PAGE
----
Whaddya know?

Some days just kinda suck.  Perhaps you have a stressful meeting.  Or the house is a total disaster and you aren’t going to have the opportunity to straighten it up.  Maybe you had to rush all day long, sometimes to the same place three times, in a vain attempt to get one simple errand taken care of.  Or it could be that someone (presumably inadvertently) threw a wrench into that which you (mistakenly) thought you had a handle on.  Or it could have been a sudden mental note coming to life reminding you that if you don’t cook that chicken up tonight you had best throw it away or risk an ugly outbreak of salmonella raging through your house.  And, if you are really lucky (or me) you can experience all of these and more in one day.  Yep, some days just kinda suck.

Coming off a wonderful and relaxing weekend, it was even more brutal than normal to hear an alarm clock go off at 6 a.m. today.  This morning wasn’t just any Monday-morning-after-a-vacation-week…it was the morning that we were going to meet with the folks at the GeMS (Gender Management Services) Clinic at Children’s Hospital.  It is the first of what will be a long series of meetings which will spread over the next few years.  Yes, years.  Before she can even be considered for puberty blockers, Jessie has to be not just thinking about puberty, but in the throes of it.   That, dear friends, seems to be far enough in the offing that there is not much of anything that we either can or should be doing any differently than we have been.  “Just keep doing what you’ve been doing” is the mantra we have heard over and over from person after person.  Frankly, it is getting irritating.  Patience has never been my strong suit and when it comes to matters involving my child and his/her gender, I am not inclined to change course.  Sucks for me.

Perhaps the most mind-blowing (and by mind-blowing I mean mind-fucking) thing I learned today was a statistic that literally made me nauseous.  Despite the fact that I might have heard it before, it still struck me much like I would imagine it feels to have a sledgehammer land squarely on your head: Seventy-five percent of kids who identify as transgender prior to puberty wind up, gulp, changing their minds.  Most of those then go on to live as gay men and/or women.  Of course this means that a full twenty-five percent continue on the path that Jessie is so deeply entrenched in, but it still freaked me out.  That said, I maintain my contention that a ten year old boy socially transitioning without hesitation has to mean that there was something calling to him (g.c.i.) loudly and powerfully.  But what do I know?

I pose that question rhetorically, but I do actually have a few responses to it.  For starters, I know that Jessie loves to get dressed in the morning and, once she settles on an outfit, departs for school with at least some pink somewhere and does so with joy and without hesitation.  I know that many of the most unpleasant “symptoms” of her prior distress have disappeared completely.  I know that she thinks of herself as a girl named Jessie and not a boy named George.  And I know that, for now, anyway, she is very confident and content in her new persona.  As far as what the future holds – yeah, well that I clearly don’t know.  But I take great comfort in the fact that nobody knows in part because I hate being the only one not in on the things.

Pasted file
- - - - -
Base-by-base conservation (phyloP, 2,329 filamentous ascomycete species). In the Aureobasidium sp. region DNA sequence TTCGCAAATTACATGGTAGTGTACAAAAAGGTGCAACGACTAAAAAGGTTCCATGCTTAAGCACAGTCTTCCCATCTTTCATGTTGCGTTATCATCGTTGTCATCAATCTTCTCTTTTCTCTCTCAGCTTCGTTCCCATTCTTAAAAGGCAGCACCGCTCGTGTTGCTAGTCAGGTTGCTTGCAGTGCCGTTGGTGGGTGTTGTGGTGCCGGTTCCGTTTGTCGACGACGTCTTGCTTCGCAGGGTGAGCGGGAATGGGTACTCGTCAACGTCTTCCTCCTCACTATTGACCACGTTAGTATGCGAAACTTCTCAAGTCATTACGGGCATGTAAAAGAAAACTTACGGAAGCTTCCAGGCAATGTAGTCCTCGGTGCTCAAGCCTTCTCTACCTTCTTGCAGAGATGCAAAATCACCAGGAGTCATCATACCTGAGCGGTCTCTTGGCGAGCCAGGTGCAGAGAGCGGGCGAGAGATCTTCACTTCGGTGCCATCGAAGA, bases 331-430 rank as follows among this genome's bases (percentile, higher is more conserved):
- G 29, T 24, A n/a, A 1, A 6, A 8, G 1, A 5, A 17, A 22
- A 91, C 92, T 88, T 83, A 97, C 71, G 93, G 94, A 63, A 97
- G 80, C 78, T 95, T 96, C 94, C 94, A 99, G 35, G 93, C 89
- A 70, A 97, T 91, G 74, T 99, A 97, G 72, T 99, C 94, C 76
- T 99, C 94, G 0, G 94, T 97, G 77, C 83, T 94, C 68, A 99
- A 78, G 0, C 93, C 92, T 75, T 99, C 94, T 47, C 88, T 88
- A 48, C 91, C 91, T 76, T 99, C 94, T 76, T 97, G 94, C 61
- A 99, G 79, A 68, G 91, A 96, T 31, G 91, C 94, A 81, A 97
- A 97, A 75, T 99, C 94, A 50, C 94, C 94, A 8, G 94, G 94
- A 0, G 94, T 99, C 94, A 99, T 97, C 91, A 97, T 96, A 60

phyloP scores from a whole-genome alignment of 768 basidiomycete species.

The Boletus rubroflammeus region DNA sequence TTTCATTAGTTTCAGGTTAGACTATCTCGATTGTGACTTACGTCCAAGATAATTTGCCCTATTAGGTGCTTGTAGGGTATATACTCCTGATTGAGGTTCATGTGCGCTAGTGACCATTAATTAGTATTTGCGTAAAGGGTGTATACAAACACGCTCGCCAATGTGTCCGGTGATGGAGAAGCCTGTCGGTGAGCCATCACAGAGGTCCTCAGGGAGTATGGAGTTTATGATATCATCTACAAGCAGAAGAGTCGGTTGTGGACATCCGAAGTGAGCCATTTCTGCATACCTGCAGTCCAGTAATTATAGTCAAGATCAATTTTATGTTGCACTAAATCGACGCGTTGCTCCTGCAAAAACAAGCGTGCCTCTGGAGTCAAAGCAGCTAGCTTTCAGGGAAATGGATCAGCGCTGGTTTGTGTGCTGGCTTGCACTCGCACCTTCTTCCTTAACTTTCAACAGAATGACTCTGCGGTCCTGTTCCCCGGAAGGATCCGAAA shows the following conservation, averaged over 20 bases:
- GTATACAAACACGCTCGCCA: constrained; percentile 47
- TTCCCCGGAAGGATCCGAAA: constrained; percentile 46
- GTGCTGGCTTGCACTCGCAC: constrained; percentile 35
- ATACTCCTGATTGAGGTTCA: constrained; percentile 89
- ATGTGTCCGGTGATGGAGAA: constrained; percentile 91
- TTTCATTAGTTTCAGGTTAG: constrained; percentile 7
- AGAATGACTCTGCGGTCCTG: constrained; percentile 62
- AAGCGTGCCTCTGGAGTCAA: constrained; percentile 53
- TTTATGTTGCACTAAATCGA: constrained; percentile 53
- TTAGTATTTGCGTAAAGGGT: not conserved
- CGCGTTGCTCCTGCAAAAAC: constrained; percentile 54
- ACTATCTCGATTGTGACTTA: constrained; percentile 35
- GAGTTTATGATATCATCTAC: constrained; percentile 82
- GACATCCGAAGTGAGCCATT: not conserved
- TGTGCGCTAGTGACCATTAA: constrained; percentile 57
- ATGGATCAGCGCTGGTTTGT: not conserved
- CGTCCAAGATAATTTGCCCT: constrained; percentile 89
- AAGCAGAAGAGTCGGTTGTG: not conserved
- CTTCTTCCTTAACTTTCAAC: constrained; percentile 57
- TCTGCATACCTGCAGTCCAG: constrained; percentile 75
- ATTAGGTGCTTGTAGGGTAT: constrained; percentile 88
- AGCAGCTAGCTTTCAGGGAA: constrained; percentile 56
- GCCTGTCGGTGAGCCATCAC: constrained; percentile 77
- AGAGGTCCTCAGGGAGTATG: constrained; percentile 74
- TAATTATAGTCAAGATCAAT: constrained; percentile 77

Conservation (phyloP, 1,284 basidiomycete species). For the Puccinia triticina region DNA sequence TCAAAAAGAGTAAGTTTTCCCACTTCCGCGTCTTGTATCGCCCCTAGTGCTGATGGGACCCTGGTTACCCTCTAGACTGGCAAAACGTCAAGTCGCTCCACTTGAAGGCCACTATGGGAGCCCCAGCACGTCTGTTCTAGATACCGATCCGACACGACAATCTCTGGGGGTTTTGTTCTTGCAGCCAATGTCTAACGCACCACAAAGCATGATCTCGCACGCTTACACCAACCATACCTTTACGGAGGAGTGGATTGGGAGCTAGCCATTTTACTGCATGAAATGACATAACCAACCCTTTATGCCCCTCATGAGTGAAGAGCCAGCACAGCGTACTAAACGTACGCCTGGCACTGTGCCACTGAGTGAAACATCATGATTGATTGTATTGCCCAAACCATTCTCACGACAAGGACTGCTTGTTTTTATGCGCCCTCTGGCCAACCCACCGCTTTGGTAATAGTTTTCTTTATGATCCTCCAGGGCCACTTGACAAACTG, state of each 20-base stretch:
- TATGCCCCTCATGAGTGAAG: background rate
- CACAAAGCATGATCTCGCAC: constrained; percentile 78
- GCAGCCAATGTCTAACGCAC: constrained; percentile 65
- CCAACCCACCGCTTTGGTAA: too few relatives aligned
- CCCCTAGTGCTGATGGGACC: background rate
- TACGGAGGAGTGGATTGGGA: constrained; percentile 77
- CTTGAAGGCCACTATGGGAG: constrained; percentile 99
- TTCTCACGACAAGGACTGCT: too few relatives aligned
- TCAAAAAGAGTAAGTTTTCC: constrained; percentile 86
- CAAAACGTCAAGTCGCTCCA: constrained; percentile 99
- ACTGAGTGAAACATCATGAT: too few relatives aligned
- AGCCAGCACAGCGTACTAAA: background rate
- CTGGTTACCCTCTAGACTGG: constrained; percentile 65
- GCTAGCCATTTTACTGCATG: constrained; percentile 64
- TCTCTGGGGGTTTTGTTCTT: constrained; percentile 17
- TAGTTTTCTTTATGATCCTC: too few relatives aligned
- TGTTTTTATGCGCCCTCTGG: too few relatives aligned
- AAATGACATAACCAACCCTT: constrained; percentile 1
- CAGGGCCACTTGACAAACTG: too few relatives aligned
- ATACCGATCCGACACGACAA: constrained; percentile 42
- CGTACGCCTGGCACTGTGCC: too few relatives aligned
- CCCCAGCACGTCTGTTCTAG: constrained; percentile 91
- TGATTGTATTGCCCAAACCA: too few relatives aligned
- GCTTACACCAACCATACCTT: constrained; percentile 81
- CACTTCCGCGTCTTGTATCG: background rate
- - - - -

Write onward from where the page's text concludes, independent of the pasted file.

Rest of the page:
But things aren’t all bad.  Harrison took a bunch of pictures of me and Jessie tonight, including this one:

28 thoughts on “Whaddya know?

  1. Julie (and Jessie, and family), you guys rock. I love reading your posts and am proud to have you as a great friend’s great friend. Janet W. and I go way back (you and I have met a few times too) and yesterday we were celebrating birthdays. I mentioned how … hmmm don’t even know what the right word is here … thrilled/proud/happy/supportive I am of what you are undertaking. Janet mentioned how Jessie’s always gravitated towards dolls and dresses, even when she was 2 years old. And then we switched over to Alex and his love of cars, also from the first moment he was able to identify with them.

    Some things are just meant to be. Thank you so much for letting us share in your journey.

    • Thanks, Melinda! I remember Alex being like that way back when. Oh, wait, just yesterday he and Harrison (still besties after all these years) were salivating over some car…a GT something. Following one’s heart is the way to go and more power to those who are able to! I love that one of my bestie’s besties is following along, too!

  2. Julie,
    Whatever path Jessie chooses post-puberty, she will do so knowing she has support and love to count on. That is a gift that the 3 of you have given to your child/sibling more precious than any “statistic” can speak to. I too hate uncertainty…but unfortunately life doesn’t always accommodate us.

    Puberty sucks no matter what….only to be meet again in later life by menopause. But the ride in between is worth it.

  3. Remember that season on Dallas when Bobby died and the writers developed entirely new story lines that everyone hated?

    As the TV sudience dwindled, the writers changed their minds, decided the entire prior season was a dream, and brought Bobby back like nothing had ever happened.

    And everyone proceeded without blinking an eye.

    I’m guessing that if Jessie has a similiar “WTF did I do?” moment in the future, the reaction will be the same. Life happens. People change. The world continues.

    Ultimately this is G/J’s life and he/she will settle in a place of comfort. You may be driving the car but she is giving the directions.